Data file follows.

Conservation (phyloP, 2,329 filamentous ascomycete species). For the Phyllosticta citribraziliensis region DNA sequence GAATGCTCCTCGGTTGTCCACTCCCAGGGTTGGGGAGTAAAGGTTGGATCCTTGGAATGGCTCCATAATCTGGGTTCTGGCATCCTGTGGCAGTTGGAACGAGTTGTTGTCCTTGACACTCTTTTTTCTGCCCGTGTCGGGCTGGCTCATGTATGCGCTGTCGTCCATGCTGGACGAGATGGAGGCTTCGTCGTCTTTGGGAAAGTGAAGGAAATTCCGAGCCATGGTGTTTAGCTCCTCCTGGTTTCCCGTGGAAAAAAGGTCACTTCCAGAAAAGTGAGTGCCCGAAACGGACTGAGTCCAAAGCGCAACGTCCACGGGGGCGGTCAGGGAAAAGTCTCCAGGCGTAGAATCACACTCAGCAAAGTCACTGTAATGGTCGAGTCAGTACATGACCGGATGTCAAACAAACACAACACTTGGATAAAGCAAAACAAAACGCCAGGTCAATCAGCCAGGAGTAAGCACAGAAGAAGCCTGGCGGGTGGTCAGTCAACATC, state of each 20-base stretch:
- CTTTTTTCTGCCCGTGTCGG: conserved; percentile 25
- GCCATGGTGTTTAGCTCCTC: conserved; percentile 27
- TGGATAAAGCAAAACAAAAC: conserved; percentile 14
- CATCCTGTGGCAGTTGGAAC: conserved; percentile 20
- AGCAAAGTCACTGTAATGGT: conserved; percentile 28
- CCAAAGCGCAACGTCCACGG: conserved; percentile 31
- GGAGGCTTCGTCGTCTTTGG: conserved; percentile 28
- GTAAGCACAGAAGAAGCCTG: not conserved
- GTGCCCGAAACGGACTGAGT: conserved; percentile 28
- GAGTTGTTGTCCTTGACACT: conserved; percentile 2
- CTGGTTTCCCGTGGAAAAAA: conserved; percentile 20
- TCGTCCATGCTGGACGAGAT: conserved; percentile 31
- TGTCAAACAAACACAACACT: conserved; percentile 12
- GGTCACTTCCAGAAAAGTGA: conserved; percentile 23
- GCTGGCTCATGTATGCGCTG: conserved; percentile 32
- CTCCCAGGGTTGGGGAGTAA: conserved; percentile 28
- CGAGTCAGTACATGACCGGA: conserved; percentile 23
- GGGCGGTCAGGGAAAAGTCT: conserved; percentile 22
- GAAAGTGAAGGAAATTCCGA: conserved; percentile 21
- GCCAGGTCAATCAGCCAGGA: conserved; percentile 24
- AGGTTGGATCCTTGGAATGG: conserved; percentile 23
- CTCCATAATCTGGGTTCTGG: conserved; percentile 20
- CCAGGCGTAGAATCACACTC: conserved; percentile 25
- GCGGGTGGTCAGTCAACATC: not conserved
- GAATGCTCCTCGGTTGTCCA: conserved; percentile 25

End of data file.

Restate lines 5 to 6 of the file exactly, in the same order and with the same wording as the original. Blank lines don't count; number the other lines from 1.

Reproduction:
- CATCCTGTGGCAGTTGGAAC: conserved; percentile 20
- AGCAAAGTCACTGTAATGGT: conserved; percentile 28